In the Gospel today, Jesus comes near the city of Jerusalem...

AND when he was come near, he beheld the city, and wept over it, saying, If thou hadst known, even thou, at least in this thy day, the things which belong unto thy peace! but now they are hid from thine eyes. 

But we, all these year later, do know what makes for peace – it is about being reconciled with God and neighbour, and then, by grace, ordering our loves, so that our actions are in accord with the will of God.  As we call upon him in prayer, he enters our hearts and cleanses the Temple that is our body that He might dwell there more fully within us.  And the more this happens, the more our earthly loves are perfected, His presence driving out our foolishness, the commotion inwardly becomes a calm.  And then, the most miraculous things are promised.  We become humble listeners of the Spirit of Christ dwelling in our hearts, where he promises to teach us daily.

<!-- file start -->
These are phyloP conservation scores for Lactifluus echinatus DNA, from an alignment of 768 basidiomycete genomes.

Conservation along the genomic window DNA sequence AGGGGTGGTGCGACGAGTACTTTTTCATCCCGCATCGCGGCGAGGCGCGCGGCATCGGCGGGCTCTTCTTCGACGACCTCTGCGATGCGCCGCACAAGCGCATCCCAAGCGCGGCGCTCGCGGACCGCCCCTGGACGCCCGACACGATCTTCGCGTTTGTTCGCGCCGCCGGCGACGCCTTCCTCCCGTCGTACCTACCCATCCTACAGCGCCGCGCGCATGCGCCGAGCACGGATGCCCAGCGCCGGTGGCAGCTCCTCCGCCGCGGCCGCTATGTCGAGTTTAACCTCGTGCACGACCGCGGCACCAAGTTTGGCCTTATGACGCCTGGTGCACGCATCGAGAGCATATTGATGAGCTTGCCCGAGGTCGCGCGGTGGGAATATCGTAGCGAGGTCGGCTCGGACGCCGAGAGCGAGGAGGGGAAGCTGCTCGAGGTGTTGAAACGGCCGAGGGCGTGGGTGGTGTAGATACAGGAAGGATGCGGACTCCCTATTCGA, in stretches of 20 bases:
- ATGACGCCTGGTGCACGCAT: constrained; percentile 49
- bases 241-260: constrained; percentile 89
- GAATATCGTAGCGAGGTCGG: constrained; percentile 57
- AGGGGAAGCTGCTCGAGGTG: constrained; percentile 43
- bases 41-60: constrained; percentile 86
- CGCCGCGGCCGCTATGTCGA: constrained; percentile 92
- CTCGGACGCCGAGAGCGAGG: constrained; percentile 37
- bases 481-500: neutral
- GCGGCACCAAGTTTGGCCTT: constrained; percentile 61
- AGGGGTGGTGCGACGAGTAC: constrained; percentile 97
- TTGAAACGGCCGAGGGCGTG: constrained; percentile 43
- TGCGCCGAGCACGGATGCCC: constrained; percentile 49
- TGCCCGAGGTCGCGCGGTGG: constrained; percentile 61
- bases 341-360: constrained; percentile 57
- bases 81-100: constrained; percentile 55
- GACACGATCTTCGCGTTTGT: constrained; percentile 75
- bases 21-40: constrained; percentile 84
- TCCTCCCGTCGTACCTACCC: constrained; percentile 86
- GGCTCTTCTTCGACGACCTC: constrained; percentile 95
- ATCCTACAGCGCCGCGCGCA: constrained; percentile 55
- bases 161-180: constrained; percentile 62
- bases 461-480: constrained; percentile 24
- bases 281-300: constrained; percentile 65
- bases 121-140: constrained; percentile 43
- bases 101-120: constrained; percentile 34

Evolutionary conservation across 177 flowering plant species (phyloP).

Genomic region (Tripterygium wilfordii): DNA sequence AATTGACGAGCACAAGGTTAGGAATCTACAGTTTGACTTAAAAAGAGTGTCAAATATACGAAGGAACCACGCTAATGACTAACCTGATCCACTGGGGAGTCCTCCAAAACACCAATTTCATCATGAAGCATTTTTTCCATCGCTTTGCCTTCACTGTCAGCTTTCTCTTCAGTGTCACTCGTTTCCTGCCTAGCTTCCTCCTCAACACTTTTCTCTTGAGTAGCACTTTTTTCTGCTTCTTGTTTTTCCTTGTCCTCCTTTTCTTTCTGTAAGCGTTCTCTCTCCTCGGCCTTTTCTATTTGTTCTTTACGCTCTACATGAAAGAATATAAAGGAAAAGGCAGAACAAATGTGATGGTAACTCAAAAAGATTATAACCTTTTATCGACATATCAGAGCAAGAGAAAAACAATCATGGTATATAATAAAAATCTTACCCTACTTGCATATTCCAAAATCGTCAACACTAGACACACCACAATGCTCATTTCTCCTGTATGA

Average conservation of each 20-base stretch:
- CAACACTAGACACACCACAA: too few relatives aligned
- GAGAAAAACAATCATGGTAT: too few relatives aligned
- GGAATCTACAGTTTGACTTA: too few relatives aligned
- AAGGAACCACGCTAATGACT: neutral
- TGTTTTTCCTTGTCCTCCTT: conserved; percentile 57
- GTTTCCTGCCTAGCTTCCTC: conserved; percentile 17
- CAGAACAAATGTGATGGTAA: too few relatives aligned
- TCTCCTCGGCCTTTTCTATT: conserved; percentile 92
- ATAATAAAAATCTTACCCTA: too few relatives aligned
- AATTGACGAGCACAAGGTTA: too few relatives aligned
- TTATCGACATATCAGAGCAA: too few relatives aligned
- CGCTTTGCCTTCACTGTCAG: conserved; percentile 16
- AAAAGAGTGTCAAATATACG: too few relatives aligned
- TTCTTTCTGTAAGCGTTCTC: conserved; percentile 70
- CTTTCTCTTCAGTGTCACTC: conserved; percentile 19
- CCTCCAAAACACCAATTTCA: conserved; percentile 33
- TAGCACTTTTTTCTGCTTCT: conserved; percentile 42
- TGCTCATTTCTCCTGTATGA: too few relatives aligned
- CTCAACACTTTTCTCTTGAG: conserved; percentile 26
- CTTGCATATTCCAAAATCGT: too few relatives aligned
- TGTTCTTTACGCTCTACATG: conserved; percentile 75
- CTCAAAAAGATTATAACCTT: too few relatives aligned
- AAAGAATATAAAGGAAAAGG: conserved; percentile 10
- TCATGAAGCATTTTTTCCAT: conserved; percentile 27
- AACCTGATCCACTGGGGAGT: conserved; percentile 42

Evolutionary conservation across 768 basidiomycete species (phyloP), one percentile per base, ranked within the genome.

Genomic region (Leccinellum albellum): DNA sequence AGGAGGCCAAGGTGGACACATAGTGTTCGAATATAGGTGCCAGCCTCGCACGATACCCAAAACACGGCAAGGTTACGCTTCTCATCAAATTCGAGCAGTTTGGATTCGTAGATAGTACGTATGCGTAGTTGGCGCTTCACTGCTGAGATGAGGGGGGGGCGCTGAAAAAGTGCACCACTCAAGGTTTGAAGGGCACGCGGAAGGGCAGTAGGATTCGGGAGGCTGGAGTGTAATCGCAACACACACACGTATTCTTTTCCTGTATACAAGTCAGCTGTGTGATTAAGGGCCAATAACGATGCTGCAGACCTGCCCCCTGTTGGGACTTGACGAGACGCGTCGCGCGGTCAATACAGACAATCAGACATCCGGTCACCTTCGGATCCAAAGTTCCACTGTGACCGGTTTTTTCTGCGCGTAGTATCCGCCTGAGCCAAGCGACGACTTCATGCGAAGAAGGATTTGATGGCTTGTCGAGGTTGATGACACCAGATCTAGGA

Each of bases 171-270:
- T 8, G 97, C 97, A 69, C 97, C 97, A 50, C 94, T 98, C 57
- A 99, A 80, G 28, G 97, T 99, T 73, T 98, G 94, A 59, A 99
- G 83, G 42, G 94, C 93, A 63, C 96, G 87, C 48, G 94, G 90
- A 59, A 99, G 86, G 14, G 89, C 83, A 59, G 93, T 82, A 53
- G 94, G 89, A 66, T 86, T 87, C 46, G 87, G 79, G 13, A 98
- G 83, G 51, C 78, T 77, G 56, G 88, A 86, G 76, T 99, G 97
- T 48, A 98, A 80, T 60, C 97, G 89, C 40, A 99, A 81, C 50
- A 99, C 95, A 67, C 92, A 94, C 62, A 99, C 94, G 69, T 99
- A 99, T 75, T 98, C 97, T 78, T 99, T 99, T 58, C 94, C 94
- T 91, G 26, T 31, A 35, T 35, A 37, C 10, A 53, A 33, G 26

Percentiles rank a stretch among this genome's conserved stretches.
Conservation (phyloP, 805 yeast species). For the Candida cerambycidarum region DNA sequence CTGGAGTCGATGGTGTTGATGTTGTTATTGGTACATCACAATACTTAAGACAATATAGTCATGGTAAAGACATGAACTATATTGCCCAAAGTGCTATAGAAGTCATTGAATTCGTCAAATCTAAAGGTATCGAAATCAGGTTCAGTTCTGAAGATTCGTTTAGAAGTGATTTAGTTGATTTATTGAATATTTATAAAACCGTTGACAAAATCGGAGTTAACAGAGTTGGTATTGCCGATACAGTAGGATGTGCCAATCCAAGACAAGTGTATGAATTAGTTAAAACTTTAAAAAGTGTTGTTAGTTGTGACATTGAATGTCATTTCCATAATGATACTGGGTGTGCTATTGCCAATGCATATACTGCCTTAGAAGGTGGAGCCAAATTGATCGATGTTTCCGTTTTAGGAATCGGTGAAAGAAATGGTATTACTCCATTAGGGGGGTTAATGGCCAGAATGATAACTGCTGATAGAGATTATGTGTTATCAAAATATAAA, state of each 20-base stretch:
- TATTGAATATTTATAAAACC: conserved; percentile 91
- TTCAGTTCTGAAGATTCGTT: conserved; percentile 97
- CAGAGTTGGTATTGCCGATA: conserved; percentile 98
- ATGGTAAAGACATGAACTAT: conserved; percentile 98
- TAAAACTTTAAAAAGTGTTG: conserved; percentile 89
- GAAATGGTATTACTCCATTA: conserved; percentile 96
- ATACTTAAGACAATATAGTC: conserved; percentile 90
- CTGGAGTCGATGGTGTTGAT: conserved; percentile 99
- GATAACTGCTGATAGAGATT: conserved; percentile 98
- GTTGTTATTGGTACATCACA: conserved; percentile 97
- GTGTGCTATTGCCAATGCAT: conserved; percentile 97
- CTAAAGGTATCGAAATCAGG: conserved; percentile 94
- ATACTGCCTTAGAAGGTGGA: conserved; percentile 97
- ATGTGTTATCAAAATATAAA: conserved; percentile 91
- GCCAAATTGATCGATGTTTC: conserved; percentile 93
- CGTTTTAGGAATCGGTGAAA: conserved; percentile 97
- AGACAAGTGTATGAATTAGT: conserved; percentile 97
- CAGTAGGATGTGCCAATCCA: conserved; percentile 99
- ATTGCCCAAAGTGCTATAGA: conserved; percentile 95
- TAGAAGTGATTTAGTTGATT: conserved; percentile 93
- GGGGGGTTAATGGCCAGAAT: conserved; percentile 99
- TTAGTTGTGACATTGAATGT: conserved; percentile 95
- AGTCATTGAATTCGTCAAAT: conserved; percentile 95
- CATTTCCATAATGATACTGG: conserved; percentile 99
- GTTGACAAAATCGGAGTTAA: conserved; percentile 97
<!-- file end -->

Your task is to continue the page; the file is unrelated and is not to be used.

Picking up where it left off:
And he went into the temple, and began to cast out them that sold therein, and them that bought; saying unto them, It is written, “My house is the house of prayer; but ye have made it a den of thieves.”  And he taught daily in the temple.


And as we choose to decrease, to humble ourselves that Jesus’ voice may increase, as we acknowledge that Jesus is Lord, we are infilled more and more with His Spirit. 


What will this mean for us?



In our Epistle today, St. Paul explains what will happen when we are infilled with the Spirit of Christ…

CONCERNING spiritual gifts, brethren, I would not have you ignorant. 

to one is given by the Spirit the word of wisdom; to another the word of knowledge by the same Spirit; to another faith by the same Spirit; to another the gifts of healing by the same Spirit; to another the working of miracles; to another prophecy; to another discerning of spirits; to another divers kinds of tongues; to another the interpretation of tongues.


All of these spiritual gifts are the enlightening of our minds and hearts by God.  These gifts come to us inwardly.  We become aware of them before anyone else knows of them.  Each of us must decide what to do with the gift.


There is a danger that we might fail to share the gift we receive with others, simply to become a dead end of the grace given.  There is also a danger we might fail to acknowledge the gift as being from above – to become thieves of grace.  Both these responses would be mistakes that would result in the cessation of the gift.  So we pray as we receive gifts for the grace to remain humble in heart, dependent on Christ, and also for the wisdom to know how to share it in a way that will give glory to God.